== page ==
Natural disaster costs down so far in 2014: Munich Re

FRANKFURT Wed Jul 9, 2014 7:06am EDT

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FRANKFURT (Reuters) - Floods, storms and other natural disasters claimed more than 2,700 lives and caused around $42 billion in damage worldwide in the first half of 2014, but this was well below the first half of last year and a 10-year average, reinsurer Munich Re said on Wednesday.

The world's biggest reinsurer said landslides and flash floods in Afghanistan were the deadliest disasters, claiming more than 650 lives, while snow storms in Japan were the costliest, with insured losses of more than $2.5 billion.

Storm "Ela", which hit parts of western Europe in early June, is expected to cost insurers about 1.8 billion euros ($2.5 billion), Munich Re said. In Germany alone, insured losses from the storm came to 650 million euros.

But the $42 billion bill in the first half and the $17 billion in claims paid by insurers were below the average of the last 10 years of $95 billion and $25 billion, respectively, Munich Re said in its six-monthly review of natural disasters.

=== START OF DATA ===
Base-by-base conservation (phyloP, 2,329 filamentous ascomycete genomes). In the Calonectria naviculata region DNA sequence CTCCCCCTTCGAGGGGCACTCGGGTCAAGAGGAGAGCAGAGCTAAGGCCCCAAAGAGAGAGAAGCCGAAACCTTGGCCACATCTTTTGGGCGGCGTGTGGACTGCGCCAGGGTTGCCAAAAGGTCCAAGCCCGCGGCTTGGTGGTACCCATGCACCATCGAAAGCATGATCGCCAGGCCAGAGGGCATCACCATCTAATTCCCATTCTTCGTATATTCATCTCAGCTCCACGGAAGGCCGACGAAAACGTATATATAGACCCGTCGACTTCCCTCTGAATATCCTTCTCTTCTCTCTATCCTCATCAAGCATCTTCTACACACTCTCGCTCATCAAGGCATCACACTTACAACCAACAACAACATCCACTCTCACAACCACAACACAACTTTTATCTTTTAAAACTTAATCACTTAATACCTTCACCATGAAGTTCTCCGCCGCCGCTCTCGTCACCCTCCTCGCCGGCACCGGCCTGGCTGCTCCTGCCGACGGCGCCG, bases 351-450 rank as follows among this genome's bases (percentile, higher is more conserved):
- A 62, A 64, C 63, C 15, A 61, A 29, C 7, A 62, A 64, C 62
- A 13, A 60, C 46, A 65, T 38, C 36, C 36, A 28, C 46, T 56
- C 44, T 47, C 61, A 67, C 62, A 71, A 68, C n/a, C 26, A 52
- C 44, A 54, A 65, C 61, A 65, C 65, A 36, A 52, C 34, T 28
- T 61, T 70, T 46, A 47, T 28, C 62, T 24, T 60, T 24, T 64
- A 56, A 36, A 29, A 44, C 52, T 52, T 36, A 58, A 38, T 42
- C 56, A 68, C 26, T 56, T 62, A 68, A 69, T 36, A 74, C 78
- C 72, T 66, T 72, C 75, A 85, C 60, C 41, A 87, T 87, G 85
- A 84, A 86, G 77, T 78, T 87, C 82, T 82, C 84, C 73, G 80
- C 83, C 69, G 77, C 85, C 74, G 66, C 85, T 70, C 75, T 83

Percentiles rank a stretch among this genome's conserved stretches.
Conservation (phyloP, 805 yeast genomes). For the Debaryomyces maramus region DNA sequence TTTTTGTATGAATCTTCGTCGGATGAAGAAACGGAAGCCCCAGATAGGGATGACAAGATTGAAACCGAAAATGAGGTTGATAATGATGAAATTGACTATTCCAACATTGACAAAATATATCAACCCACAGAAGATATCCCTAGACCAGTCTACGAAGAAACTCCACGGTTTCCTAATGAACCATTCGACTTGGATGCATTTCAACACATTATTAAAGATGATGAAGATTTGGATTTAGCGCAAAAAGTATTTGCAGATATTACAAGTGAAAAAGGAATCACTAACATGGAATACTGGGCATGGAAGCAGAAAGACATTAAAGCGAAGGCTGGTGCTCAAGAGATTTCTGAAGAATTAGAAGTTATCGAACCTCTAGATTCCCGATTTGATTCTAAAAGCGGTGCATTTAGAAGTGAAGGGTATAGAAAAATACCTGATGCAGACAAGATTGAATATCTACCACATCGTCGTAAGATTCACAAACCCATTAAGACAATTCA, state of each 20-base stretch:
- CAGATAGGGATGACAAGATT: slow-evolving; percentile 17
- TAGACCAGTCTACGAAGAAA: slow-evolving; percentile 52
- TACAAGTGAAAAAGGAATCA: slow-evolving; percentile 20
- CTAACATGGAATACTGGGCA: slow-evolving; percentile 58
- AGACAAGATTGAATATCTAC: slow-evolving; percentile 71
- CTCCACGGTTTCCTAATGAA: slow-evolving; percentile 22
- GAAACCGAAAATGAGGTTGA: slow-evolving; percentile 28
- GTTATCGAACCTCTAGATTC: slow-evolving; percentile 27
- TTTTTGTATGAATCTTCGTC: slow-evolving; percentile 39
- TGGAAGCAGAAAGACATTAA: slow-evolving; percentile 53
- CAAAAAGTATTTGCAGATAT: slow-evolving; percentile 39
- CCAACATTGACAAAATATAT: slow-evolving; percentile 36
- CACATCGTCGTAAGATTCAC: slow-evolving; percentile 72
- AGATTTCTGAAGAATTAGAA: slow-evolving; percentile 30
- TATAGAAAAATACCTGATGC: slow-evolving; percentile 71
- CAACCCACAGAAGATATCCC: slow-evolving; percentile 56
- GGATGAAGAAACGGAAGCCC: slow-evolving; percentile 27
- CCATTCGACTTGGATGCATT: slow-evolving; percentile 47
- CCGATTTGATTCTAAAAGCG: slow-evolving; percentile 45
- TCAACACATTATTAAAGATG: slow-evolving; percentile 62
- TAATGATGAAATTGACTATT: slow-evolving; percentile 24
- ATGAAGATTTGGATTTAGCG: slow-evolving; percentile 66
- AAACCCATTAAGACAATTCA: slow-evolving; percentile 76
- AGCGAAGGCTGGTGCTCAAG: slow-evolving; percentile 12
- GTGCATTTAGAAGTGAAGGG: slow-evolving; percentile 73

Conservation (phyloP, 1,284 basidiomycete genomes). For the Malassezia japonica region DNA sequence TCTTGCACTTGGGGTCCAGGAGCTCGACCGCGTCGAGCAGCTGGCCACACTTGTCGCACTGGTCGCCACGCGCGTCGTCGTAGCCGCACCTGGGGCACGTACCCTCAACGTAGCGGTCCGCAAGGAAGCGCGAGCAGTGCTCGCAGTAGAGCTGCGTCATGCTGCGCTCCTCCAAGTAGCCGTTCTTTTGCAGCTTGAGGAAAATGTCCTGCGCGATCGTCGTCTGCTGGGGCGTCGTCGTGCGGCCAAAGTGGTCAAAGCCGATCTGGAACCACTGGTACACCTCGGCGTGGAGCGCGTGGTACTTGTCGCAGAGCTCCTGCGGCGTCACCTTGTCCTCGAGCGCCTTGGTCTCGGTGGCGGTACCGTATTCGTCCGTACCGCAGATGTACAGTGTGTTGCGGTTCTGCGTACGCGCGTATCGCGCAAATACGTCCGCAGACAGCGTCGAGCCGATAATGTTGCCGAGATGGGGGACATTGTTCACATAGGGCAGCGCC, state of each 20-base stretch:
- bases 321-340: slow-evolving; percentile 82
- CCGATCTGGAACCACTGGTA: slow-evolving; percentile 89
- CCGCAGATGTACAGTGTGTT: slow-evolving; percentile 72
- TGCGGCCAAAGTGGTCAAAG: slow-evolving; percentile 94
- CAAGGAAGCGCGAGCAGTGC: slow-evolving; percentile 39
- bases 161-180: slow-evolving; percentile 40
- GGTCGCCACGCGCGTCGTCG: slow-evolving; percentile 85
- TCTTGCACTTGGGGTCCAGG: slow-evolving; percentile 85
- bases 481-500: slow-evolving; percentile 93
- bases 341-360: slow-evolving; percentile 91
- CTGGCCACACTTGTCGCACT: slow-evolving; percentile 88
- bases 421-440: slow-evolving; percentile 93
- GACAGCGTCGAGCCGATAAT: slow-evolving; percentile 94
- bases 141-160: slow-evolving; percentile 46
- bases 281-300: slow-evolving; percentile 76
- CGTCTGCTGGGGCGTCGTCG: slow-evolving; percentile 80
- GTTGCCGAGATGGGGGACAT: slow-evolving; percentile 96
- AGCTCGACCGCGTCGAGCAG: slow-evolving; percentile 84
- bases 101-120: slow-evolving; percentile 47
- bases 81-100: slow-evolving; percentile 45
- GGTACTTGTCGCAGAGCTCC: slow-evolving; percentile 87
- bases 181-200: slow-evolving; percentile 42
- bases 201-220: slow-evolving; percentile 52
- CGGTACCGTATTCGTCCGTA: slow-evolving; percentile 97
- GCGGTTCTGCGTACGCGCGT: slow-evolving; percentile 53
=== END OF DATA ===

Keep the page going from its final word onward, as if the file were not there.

The number of deaths worldwide fell to a fraction of the 53,000 seen on average over the last 10 years and the 9,100 recorded in the first half of 2013.

"Of course, it is good news that natural catastrophes have been relatively mild so far," Torsten Jeworrek, Munich Re's board member responsible for the global reinsurance business, said in a statement.

"But we should not forget that there has been no change in the overall risk situation."

Munich Re's assessment echoed other warnings that it currently looked as though El Nino - a warming of sea temperatures in the Pacific Ocean - would develop in the autumn.

El Nino affects wind patterns and can trigger both floods and drought in different parts of the globe, hitting crops and food supply. Munich Re said a strong El Nino would make it more likely that there will be La Nina system in the following year, which tends to cause an increase in hurricane activity.

Reinsurers such as Munich Re and rival Swiss Re help insurance companies to cover the cost of heavy damage claims from disasters such as floods, hurricanes or earthquakes in exchange for part of the premiums the insurers charge their customers.

Munich Re is expected to say what its own share of losses was in the first half when it publishes financial results on Aug. 7.

(Reporting by Maria Sheahan; Editing by Kirsti Knolle and Jane Merriman)

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